Galaxy Watch 5 Review Specialty Foods Online 'She-Hulk' Review Disney Streaming Price Hike Raspberry Girl Scout Cookie $60 Off Lenovo Chromebook 3 Fantasy Movies on HBO Max Frontier Internet Review
Want CNET to notify you of price drops and the latest stories?
No, thank you

Ubuntu Touch, Firefox OS, and Tizen: The good, the bad, and the ugly new OSes

Ubuntu Touch, Firefox OS, and Tizen have been unveiled at MWC as Android challengers -- but the mobile industry is backing the wrong horses.

BARCELONA, Spain--Look out, Android: three challengers are gunning for your app cash. Firefox OS, Tizen, and Ubuntu Touch have all made their debuts at mobile industry shindig Mobile World Congress this week. And in my opinion, Samsung and the mobile industry are backing the wrong horses.

Mobile phone carriers and manufacturers have grown fat on phones running Google's Android software, but they're keenly aware that in so doing they're also lining Google's pockets with money spent downloading apps, games, movies, music, and the like. The next stage in world domination for Samsung and the rest is wresting control -- and income -- from Google by making phones with their own software onboard.

Samsung is backing Tizen, a long-gestating operating system that's been kicked around by almost every major player in the mobile world at some point. Meanwhile, ZTE, Alcatel, LG, and other manufacturers are committed to Firefox OS. Both are aimed at cheap, low-power phones.

Meanwhile, British company Canonical has brought its open-source Ubuntu software, beloved by geeks around the world, to phones and tablets in the shape of Ubuntu Touch. Officially, there aren't any carriers or manufacturers behind it yet.

Which is a crime, because it's brilliant.

And don't just take my word for it: CNET editors voted Ubuntu Touch the best product of Mobile World Congress 2013. By a landslide.

Firefox and Tizen have a lot of men in suits standing in press conferences banging on about how each OS is the best thing since Otto Rohwedder decided to do something about his irregular toast. But both operating systems are awful -- sure, it's early days, but they're both Android copycats, poorly executed. The most surreal moment of my MWC experience was watching the Tizen announcement: a suit stood on a stage and told us that Tizen was responsive and clever, while I stood 10 feet away holding it in my hand, thinking, "Are we even talking about the same thing?!"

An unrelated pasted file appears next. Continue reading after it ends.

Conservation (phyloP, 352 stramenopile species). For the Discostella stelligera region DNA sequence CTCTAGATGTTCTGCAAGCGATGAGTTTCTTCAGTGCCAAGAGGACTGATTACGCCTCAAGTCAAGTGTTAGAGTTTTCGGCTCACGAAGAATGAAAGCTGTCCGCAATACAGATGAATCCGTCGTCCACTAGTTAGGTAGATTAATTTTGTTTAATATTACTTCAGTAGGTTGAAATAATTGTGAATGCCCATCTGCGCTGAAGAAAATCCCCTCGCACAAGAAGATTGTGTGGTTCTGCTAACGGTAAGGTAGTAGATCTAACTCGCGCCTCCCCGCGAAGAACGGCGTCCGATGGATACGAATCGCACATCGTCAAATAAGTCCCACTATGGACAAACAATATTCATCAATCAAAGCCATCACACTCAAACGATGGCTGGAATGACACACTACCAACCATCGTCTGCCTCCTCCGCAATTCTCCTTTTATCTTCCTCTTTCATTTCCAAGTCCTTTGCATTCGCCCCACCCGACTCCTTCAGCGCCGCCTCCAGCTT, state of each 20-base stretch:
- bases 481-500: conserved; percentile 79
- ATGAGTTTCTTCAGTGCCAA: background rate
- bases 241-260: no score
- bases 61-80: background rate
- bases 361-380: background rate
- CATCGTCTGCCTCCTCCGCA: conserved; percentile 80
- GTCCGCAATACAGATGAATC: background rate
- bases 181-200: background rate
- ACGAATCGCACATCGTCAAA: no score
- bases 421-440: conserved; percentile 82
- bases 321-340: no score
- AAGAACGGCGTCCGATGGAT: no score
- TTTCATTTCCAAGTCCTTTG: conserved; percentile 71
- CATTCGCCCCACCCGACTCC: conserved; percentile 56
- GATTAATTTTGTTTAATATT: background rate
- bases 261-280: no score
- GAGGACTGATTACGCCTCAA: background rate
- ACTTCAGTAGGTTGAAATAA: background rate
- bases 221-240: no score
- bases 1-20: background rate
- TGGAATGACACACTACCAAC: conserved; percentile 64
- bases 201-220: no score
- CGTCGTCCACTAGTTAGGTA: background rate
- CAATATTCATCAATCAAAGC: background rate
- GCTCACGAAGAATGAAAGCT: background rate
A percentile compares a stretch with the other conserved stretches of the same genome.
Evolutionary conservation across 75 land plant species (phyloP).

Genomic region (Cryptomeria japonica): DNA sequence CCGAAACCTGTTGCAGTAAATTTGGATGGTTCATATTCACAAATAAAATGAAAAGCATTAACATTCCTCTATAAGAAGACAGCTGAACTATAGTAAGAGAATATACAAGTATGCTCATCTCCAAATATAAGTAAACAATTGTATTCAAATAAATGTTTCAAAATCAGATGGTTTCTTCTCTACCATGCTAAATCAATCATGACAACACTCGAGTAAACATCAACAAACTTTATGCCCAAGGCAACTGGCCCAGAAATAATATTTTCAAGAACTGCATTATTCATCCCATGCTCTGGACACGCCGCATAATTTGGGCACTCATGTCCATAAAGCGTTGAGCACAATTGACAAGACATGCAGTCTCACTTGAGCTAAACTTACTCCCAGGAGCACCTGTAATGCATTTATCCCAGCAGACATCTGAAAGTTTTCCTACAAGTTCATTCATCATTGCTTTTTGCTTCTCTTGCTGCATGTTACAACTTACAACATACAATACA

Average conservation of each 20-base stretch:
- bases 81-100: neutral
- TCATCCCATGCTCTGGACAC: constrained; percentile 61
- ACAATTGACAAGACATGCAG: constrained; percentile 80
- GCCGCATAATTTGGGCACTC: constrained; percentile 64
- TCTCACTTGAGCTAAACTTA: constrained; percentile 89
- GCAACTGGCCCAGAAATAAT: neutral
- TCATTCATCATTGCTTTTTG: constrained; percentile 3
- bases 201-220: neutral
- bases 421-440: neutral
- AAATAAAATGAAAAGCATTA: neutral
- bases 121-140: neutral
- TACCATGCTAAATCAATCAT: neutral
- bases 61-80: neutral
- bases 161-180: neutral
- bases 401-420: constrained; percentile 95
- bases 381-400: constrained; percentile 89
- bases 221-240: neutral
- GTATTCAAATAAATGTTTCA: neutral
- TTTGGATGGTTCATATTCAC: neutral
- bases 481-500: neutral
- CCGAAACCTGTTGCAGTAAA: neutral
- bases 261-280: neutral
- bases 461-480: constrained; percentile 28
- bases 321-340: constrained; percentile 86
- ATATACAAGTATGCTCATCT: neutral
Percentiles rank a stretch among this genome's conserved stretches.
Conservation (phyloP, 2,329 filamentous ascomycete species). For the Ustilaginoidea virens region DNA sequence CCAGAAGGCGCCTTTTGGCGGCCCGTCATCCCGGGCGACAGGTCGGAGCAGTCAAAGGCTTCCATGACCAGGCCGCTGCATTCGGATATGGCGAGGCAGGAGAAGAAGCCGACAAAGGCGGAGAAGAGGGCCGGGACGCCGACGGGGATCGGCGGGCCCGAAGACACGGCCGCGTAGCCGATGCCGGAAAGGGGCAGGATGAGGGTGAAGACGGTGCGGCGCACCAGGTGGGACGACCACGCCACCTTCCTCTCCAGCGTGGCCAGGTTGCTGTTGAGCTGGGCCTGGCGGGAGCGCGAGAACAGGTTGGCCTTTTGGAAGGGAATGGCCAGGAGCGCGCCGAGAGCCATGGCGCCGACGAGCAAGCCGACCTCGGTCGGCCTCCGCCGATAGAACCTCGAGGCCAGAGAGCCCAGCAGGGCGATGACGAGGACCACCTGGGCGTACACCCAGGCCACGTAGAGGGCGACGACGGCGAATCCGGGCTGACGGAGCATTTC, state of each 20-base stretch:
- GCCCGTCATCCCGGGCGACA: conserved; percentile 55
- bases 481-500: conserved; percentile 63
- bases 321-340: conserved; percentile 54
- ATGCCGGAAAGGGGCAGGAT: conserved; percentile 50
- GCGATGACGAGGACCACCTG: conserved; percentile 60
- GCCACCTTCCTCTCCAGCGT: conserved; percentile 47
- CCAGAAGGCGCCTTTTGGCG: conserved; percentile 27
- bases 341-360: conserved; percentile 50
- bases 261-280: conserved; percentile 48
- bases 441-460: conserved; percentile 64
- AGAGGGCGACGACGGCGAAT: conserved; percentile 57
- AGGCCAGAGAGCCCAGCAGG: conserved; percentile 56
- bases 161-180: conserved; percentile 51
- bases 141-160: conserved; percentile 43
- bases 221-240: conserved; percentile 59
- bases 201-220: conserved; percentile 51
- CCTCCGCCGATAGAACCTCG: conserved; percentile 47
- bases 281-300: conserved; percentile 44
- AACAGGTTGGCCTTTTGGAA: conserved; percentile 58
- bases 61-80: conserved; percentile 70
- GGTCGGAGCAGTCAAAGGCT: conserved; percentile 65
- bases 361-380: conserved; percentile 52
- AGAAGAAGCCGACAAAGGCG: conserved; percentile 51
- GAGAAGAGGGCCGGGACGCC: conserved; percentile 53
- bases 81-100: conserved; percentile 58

In fact, the more I think about it, the more I dislike Tizen. The demo we saw was so bad I'm taking it as a personal affront: Samsung et al had an opportunity to show the world and his wife how great Tizen is, yet we were shown laggy, malformed software with no unified design aesthetic. This thing has been in the works for years! Why doesn't it work?

Firefox OS is just as bad. I do think you need to ask yourself how much you like Firefox OS and how much you like Firefox. Mozilla has a huge amount of goodwill based on years of making the best browser -- that is, the browser that isn't Internet Explorer -- and generally being all open-source and friendly.

Like a puppy.

But in this case, Firefox OS is not the plucky underdog, and it's not the best user experience -- it's basically got nothing going for it except some besuited cheerleaders. Same goes for Tizen.

Ubuntu, by contrast, is polished, slick, and well thought out. It doesn't reinvent the wheel -- it has home screens and a pull-down notification bar and so on -- but it has its own signature look and feel. And it, y'know, actually works.

Unlike Firefox and Tizen.

All three operating systems are slated to turn up on phones this year. Firefox OS and Tizen aren't anywhere near ready for prime time -- whereas Ubuntu is on Nexus devices today.

Fingers crossed that carriers and manufacturers come to their senses and get behind Ubuntu. Because, frankly, you deserve better than Firefox OS and Tizen.

Now playing: Watch this: Ubuntu Touch is a touch of class

Take a look at our hands-on video and picture galleries on this page to see what all the fuss is about, and read our first takes of both Ubuntu Touch and Firefox OS for more details on both.